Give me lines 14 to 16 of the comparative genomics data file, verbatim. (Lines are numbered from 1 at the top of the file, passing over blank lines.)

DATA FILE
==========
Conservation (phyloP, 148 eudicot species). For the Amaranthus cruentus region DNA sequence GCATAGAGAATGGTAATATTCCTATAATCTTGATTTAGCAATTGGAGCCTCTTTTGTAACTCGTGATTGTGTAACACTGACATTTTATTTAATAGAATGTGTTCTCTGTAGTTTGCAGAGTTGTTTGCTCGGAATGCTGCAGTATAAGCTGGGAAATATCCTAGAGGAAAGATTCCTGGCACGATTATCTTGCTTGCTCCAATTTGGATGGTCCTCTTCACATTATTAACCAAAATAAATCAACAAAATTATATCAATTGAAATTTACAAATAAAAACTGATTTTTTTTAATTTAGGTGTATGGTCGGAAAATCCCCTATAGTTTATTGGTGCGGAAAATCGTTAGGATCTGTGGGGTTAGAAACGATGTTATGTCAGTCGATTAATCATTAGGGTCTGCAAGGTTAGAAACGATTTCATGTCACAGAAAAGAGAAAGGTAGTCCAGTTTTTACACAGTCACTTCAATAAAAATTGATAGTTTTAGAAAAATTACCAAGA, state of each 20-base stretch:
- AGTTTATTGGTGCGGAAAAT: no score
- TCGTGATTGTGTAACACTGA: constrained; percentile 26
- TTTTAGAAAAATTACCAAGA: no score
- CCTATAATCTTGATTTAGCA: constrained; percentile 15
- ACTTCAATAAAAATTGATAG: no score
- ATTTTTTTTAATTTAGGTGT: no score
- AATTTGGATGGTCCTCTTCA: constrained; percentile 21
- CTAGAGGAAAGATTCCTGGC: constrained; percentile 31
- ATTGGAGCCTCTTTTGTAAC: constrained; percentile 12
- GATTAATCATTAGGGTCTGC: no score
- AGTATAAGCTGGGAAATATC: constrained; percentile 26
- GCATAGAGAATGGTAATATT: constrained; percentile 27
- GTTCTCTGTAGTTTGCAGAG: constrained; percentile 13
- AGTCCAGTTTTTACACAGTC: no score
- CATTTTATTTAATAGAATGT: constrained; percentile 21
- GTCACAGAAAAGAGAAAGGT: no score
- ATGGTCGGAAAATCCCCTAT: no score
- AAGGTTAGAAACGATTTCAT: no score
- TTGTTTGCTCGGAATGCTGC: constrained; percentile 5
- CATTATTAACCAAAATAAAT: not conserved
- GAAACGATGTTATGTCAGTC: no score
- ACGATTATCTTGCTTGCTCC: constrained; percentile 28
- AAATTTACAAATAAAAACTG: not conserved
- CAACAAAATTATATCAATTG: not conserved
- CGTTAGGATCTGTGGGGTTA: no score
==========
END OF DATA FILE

- GTTCTCTGTAGTTTGCAGAG: constrained; percentile 13
- AGTCCAGTTTTTACACAGTC: no score
- CATTTTATTTAATAGAATGT: constrained; percentile 21